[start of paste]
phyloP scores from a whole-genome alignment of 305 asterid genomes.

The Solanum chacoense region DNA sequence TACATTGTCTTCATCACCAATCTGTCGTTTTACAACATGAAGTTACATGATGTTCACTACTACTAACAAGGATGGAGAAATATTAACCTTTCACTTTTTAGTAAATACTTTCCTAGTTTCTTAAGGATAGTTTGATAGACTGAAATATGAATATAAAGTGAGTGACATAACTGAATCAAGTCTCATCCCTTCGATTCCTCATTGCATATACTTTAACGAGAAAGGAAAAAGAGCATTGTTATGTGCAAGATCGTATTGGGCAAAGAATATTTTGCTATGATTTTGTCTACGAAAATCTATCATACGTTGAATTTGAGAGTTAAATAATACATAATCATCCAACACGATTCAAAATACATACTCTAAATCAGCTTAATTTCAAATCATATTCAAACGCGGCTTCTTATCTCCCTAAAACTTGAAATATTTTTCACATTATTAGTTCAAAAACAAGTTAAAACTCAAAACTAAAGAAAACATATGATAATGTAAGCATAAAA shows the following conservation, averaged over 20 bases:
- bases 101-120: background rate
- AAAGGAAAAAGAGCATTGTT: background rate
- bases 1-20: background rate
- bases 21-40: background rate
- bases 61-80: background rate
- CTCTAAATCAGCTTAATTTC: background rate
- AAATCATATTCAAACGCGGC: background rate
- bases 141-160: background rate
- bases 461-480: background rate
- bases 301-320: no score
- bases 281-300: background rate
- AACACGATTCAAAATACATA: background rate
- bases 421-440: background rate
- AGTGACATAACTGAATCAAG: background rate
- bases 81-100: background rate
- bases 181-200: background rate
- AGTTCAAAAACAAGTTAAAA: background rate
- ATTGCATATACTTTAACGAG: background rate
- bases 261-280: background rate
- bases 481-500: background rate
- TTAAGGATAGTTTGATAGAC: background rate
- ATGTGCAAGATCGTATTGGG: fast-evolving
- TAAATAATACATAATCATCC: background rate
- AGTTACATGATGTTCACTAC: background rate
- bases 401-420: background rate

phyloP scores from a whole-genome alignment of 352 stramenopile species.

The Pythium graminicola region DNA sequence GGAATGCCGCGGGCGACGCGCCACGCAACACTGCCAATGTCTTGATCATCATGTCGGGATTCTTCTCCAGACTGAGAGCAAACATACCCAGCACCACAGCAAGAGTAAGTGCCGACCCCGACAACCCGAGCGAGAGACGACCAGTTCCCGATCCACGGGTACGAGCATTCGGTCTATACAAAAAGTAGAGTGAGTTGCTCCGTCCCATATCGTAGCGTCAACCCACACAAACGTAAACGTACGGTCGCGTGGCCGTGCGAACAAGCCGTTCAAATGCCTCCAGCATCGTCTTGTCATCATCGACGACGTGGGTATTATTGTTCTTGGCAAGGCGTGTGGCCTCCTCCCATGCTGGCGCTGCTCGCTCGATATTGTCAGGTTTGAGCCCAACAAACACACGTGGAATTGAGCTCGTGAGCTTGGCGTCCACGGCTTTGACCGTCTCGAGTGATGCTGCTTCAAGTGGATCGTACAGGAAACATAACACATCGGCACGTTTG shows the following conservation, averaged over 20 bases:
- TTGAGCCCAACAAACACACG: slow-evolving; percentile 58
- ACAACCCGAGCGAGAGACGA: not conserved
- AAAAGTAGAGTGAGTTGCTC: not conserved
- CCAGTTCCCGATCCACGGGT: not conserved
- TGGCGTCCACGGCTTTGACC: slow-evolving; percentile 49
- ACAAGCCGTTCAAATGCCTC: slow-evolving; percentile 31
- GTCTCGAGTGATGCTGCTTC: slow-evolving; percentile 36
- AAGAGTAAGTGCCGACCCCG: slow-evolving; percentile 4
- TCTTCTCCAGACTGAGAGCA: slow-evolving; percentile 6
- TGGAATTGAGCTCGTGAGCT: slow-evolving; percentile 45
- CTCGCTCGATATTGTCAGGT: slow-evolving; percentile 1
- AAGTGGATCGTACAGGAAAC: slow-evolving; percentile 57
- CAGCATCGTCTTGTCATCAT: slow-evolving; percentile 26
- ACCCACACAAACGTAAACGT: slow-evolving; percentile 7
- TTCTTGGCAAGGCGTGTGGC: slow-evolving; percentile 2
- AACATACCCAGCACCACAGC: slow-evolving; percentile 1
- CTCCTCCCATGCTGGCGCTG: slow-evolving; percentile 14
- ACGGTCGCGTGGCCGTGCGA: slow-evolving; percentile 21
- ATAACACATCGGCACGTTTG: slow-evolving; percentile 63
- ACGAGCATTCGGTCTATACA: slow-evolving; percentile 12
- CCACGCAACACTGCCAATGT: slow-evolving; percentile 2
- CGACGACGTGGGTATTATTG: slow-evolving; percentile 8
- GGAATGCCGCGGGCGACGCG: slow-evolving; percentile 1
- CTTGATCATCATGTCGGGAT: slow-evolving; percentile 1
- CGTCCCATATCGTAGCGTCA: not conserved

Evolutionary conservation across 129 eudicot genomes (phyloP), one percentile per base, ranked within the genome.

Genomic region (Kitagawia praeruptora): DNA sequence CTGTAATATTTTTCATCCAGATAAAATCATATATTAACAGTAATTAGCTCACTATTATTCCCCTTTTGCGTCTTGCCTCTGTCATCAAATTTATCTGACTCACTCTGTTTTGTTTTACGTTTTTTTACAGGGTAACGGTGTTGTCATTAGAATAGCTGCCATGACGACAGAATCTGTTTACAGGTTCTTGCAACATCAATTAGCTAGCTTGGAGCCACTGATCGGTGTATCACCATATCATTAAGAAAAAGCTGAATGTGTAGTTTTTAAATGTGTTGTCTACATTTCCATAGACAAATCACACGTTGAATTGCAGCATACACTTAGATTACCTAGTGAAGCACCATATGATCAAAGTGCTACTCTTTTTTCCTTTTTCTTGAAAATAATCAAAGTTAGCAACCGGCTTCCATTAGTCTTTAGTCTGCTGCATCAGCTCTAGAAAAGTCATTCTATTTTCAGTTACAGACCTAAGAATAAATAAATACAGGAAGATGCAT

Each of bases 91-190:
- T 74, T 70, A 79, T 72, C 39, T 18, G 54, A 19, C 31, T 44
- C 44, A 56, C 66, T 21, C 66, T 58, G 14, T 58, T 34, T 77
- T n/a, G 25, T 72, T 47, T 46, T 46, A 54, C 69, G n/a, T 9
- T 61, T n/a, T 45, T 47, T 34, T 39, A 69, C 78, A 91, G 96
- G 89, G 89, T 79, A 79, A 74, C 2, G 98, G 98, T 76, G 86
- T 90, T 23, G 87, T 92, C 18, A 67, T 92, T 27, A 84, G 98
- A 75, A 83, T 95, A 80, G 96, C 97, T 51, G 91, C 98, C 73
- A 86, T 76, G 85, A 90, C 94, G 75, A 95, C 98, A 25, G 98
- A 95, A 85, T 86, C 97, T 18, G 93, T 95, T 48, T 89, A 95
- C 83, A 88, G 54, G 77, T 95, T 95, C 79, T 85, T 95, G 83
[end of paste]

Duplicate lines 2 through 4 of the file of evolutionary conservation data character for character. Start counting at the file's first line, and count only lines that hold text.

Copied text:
The Solanum chacoense region DNA sequence TACATTGTCTTCATCACCAATCTGTCGTTTTACAACATGAAGTTACATGATGTTCACTACTACTAACAAGGATGGAGAAATATTAACCTTTCACTTTTTAGTAAATACTTTCCTAGTTTCTTAAGGATAGTTTGATAGACTGAAATATGAATATAAAGTGAGTGACATAACTGAATCAAGTCTCATCCCTTCGATTCCTCATTGCATATACTTTAACGAGAAAGGAAAAAGAGCATTGTTATGTGCAAGATCGTATTGGGCAAAGAATATTTTGCTATGATTTTGTCTACGAAAATCTATCATACGTTGAATTTGAGAGTTAAATAATACATAATCATCCAACACGATTCAAAATACATACTCTAAATCAGCTTAATTTCAAATCATATTCAAACGCGGCTTCTTATCTCCCTAAAACTTGAAATATTTTTCACATTATTAGTTCAAAAACAAGTTAAAACTCAAAACTAAAGAAAACATATGATAATGTAAGCATAAAA shows the following conservation, averaged over 20 bases:
- bases 101-120: background rate
- AAAGGAAAAAGAGCATTGTT: background rate